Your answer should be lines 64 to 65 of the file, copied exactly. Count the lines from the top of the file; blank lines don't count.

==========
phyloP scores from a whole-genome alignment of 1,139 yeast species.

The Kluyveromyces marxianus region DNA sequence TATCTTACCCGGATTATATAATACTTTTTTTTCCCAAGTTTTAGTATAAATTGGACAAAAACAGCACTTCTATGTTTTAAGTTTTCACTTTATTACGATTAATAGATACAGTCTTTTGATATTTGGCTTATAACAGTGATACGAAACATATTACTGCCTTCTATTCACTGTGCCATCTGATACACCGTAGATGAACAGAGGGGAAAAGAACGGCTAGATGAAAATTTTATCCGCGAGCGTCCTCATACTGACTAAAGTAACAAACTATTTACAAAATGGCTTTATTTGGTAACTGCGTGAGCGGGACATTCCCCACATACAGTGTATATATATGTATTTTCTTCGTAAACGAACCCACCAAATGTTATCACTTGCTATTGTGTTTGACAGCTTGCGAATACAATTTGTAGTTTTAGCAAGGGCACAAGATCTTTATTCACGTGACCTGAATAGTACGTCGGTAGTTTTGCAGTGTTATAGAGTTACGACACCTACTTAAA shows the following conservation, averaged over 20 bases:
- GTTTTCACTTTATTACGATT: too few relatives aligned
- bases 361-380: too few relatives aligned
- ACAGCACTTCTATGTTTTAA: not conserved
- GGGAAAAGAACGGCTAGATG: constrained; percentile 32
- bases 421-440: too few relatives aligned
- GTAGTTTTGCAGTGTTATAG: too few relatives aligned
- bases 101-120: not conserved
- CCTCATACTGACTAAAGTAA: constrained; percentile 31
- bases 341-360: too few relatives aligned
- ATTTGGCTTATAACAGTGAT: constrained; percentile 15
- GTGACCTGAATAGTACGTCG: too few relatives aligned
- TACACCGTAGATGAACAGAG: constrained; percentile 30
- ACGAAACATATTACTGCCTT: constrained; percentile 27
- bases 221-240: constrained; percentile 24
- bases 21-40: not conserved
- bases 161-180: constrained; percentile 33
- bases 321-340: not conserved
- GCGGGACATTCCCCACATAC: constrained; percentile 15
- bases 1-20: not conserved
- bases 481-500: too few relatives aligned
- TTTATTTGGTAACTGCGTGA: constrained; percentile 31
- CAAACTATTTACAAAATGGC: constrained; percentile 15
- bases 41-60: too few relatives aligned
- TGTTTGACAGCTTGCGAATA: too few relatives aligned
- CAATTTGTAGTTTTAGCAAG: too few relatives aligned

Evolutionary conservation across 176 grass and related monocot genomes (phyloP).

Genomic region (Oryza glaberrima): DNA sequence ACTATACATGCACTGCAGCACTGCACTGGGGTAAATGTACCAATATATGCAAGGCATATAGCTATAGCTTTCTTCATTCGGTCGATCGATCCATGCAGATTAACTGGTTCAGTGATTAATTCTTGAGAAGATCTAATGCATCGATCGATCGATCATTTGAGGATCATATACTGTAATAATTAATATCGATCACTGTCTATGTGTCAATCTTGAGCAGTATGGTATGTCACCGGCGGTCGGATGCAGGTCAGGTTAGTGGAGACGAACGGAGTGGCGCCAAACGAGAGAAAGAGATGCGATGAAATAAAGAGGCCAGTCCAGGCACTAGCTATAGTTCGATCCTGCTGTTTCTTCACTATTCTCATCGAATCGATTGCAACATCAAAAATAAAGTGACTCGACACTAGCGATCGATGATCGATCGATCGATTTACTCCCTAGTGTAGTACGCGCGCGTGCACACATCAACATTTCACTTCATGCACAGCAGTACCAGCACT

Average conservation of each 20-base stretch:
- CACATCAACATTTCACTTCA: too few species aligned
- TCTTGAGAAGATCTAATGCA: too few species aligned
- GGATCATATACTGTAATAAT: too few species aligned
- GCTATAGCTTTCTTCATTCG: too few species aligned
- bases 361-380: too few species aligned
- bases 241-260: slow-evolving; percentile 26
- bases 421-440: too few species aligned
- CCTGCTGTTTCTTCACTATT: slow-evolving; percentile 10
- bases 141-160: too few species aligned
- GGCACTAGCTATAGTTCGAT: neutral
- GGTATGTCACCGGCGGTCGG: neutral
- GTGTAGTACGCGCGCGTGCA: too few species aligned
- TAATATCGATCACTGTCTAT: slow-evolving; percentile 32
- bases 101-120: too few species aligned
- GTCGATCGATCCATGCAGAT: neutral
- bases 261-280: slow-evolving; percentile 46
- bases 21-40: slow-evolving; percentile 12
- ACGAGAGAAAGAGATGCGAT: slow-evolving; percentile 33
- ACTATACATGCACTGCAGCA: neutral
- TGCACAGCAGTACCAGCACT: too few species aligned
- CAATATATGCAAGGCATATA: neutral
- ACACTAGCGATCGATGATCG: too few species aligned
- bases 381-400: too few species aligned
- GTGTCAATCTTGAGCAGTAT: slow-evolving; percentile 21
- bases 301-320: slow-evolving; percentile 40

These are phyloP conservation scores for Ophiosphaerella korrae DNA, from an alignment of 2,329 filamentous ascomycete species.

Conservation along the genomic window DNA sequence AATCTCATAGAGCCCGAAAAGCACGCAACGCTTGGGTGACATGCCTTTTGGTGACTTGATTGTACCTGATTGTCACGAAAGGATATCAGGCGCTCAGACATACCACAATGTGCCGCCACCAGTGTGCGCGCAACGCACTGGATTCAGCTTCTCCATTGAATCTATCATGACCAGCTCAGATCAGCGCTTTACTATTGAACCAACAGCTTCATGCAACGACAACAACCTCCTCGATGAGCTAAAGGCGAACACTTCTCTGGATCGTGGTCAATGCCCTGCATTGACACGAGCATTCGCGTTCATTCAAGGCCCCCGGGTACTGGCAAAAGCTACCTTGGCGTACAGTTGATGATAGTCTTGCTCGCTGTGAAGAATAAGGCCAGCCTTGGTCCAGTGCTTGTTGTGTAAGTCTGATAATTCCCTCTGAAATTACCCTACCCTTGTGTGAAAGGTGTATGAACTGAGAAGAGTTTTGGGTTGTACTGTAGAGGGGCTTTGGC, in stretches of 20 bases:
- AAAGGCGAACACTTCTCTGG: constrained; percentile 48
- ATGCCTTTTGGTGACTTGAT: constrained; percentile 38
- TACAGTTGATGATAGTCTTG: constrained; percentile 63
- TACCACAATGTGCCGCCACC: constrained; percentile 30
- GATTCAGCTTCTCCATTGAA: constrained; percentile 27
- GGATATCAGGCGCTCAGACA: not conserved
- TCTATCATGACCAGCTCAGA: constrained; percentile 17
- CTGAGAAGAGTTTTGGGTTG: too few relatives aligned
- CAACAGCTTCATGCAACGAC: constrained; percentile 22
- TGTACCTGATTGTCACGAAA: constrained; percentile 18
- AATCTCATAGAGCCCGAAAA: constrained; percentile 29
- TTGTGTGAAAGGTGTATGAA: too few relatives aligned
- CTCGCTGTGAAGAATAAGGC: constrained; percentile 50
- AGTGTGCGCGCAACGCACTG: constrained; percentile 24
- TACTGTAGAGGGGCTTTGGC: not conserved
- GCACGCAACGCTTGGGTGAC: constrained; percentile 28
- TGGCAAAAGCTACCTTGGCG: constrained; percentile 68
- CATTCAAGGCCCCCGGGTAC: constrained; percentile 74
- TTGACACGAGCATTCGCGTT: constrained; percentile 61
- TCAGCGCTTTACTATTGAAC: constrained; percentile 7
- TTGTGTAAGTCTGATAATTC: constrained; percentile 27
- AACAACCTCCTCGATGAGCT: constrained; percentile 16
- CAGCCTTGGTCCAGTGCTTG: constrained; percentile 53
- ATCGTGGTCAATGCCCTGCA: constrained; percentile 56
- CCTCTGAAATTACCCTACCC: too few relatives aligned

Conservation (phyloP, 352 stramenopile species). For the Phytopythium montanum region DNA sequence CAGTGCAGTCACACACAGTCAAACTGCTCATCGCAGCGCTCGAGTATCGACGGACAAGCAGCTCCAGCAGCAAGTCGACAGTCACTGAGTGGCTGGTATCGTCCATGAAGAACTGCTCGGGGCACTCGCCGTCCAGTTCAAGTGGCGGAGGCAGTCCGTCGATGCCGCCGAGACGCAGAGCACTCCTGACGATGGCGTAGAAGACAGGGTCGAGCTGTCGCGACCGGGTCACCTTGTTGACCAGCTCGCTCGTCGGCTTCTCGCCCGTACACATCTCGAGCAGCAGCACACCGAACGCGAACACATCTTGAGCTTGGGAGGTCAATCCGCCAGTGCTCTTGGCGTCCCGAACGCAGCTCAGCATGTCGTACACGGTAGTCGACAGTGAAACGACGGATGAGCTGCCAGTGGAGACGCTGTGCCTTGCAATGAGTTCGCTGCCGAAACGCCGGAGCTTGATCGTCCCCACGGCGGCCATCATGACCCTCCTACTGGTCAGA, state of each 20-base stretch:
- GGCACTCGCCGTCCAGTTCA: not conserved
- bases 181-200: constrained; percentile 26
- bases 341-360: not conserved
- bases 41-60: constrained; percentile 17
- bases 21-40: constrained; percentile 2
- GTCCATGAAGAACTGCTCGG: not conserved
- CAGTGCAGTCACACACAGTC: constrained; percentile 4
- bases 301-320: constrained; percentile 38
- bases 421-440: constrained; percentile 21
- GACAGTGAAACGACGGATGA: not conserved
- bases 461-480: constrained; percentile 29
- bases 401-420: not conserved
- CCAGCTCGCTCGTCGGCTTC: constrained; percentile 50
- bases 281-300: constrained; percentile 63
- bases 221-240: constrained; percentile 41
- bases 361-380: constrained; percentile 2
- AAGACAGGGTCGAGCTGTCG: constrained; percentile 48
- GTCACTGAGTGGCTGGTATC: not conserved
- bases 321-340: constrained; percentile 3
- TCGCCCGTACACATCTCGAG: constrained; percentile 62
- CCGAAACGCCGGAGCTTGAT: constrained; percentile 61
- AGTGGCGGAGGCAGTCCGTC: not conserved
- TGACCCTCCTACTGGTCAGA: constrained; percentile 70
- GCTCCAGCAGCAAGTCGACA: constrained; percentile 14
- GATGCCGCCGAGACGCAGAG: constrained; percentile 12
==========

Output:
- TCTATCATGACCAGCTCAGA: constrained; percentile 17
- CTGAGAAGAGTTTTGGGTTG: too few relatives aligned